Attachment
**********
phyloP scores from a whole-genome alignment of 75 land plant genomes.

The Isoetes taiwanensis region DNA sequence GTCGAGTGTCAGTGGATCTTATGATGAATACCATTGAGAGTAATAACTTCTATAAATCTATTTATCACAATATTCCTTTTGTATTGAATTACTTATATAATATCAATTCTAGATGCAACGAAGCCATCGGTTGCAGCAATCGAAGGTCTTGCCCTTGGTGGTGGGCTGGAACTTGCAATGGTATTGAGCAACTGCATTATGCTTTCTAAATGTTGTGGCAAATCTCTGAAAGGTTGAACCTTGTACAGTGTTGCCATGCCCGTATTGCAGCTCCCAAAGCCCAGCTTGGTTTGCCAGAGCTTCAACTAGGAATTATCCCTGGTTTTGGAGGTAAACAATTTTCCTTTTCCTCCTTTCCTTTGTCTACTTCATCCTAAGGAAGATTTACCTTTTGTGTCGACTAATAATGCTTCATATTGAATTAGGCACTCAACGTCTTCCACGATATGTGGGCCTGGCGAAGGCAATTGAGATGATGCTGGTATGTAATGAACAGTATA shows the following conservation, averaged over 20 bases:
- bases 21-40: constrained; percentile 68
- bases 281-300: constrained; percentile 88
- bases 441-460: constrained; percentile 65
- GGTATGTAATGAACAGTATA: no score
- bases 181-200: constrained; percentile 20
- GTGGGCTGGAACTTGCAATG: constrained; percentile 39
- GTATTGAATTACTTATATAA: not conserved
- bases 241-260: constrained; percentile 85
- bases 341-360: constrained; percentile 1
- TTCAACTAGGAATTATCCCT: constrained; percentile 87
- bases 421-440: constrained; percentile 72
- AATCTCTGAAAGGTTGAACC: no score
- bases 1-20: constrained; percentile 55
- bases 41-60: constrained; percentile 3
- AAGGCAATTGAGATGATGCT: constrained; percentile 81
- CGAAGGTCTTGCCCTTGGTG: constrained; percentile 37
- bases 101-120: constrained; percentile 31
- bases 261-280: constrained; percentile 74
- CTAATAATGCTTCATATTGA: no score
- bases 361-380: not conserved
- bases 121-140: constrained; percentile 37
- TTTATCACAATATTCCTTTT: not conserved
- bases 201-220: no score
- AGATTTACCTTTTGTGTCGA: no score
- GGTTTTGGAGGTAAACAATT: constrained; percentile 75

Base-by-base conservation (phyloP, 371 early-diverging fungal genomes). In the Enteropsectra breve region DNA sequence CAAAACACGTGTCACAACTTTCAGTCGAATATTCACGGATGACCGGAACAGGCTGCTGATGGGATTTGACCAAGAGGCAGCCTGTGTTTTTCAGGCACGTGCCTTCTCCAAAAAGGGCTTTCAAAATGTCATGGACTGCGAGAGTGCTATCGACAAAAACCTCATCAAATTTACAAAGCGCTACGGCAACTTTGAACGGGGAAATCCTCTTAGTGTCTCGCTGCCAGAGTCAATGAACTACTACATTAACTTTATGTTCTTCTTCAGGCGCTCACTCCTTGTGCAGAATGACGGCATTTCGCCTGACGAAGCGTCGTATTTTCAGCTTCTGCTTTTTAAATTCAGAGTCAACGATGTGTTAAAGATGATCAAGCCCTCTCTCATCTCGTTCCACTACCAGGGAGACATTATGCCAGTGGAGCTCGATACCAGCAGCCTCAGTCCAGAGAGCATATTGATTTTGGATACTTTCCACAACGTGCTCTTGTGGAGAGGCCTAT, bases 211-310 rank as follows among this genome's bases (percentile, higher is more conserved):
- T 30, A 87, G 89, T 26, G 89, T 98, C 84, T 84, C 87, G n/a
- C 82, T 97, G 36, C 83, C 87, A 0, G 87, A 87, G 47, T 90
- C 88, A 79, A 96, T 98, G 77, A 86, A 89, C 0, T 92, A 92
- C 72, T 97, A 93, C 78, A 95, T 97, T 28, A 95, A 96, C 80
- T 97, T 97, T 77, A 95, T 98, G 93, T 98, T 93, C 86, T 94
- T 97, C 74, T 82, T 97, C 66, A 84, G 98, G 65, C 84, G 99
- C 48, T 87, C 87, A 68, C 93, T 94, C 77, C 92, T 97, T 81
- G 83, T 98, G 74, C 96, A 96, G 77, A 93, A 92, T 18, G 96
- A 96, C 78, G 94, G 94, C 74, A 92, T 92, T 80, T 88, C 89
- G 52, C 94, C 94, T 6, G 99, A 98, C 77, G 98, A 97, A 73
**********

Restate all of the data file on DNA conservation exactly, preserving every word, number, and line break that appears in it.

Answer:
phyloP scores from a whole-genome alignment of 75 land plant genomes.

The Isoetes taiwanensis region DNA sequence GTCGAGTGTCAGTGGATCTTATGATGAATACCATTGAGAGTAATAACTTCTATAAATCTATTTATCACAATATTCCTTTTGTATTGAATTACTTATATAATATCAATTCTAGATGCAACGAAGCCATCGGTTGCAGCAATCGAAGGTCTTGCCCTTGGTGGTGGGCTGGAACTTGCAATGGTATTGAGCAACTGCATTATGCTTTCTAAATGTTGTGGCAAATCTCTGAAAGGTTGAACCTTGTACAGTGTTGCCATGCCCGTATTGCAGCTCCCAAAGCCCAGCTTGGTTTGCCAGAGCTTCAACTAGGAATTATCCCTGGTTTTGGAGGTAAACAATTTTCCTTTTCCTCCTTTCCTTTGTCTACTTCATCCTAAGGAAGATTTACCTTTTGTGTCGACTAATAATGCTTCATATTGAATTAGGCACTCAACGTCTTCCACGATATGTGGGCCTGGCGAAGGCAATTGAGATGATGCTGGTATGTAATGAACAGTATA shows the following conservation, averaged over 20 bases:
- bases 21-40: constrained; percentile 68
- bases 281-300: constrained; percentile 88
- bases 441-460: constrained; percentile 65
- GGTATGTAATGAACAGTATA: no score
- bases 181-200: constrained; percentile 20
- GTGGGCTGGAACTTGCAATG: constrained; percentile 39
- GTATTGAATTACTTATATAA: not conserved
- bases 241-260: constrained; percentile 85
- bases 341-360: constrained; percentile 1
- TTCAACTAGGAATTATCCCT: constrained; percentile 87
- bases 421-440: constrained; percentile 72
- AATCTCTGAAAGGTTGAACC: no score
- bases 1-20: constrained; percentile 55
- bases 41-60: constrained; percentile 3
- AAGGCAATTGAGATGATGCT: constrained; percentile 81
- CGAAGGTCTTGCCCTTGGTG: constrained; percentile 37
- bases 101-120: constrained; percentile 31
- bases 261-280: constrained; percentile 74
- CTAATAATGCTTCATATTGA: no score
- bases 361-380: not conserved
- bases 121-140: constrained; percentile 37
- TTTATCACAATATTCCTTTT: not conserved
- bases 201-220: no score
- AGATTTACCTTTTGTGTCGA: no score
- GGTTTTGGAGGTAAACAATT: constrained; percentile 75

Base-by-base conservation (phyloP, 371 early-diverging fungal genomes). In the Enteropsectra breve region DNA sequence CAAAACACGTGTCACAACTTTCAGTCGAATATTCACGGATGACCGGAACAGGCTGCTGATGGGATTTGACCAAGAGGCAGCCTGTGTTTTTCAGGCACGTGCCTTCTCCAAAAAGGGCTTTCAAAATGTCATGGACTGCGAGAGTGCTATCGACAAAAACCTCATCAAATTTACAAAGCGCTACGGCAACTTTGAACGGGGAAATCCTCTTAGTGTCTCGCTGCCAGAGTCAATGAACTACTACATTAACTTTATGTTCTTCTTCAGGCGCTCACTCCTTGTGCAGAATGACGGCATTTCGCCTGACGAAGCGTCGTATTTTCAGCTTCTGCTTTTTAAATTCAGAGTCAACGATGTGTTAAAGATGATCAAGCCCTCTCTCATCTCGTTCCACTACCAGGGAGACATTATGCCAGTGGAGCTCGATACCAGCAGCCTCAGTCCAGAGAGCATATTGATTTTGGATACTTTCCACAACGTGCTCTTGTGGAGAGGCCTAT, bases 211-310 rank as follows among this genome's bases (percentile, higher is more conserved):
- T 30, A 87, G 89, T 26, G 89, T 98, C 84, T 84, C 87, G n/a
- C 82, T 97, G 36, C 83, C 87, A 0, G 87, A 87, G 47, T 90
- C 88, A 79, A 96, T 98, G 77, A 86, A 89, C 0, T 92, A 92
- C 72, T 97, A 93, C 78, A 95, T 97, T 28, A 95, A 96, C 80
- T 97, T 97, T 77, A 95, T 98, G 93, T 98, T 93, C 86, T 94
- T 97, C 74, T 82, T 97, C 66, A 84, G 98, G 65, C 84, G 99
- C 48, T 87, C 87, A 68, C 93, T 94, C 77, C 92, T 97, T 81
- G 83, T 98, G 74, C 96, A 96, G 77, A 93, A 92, T 18, G 96
- A 96, C 78, G 94, G 94, C 74, A 92, T 92, T 80, T 88, C 89
- G 52, C 94, C 94, T 6, G 99, A 98, C 77, G 98, A 97, A 73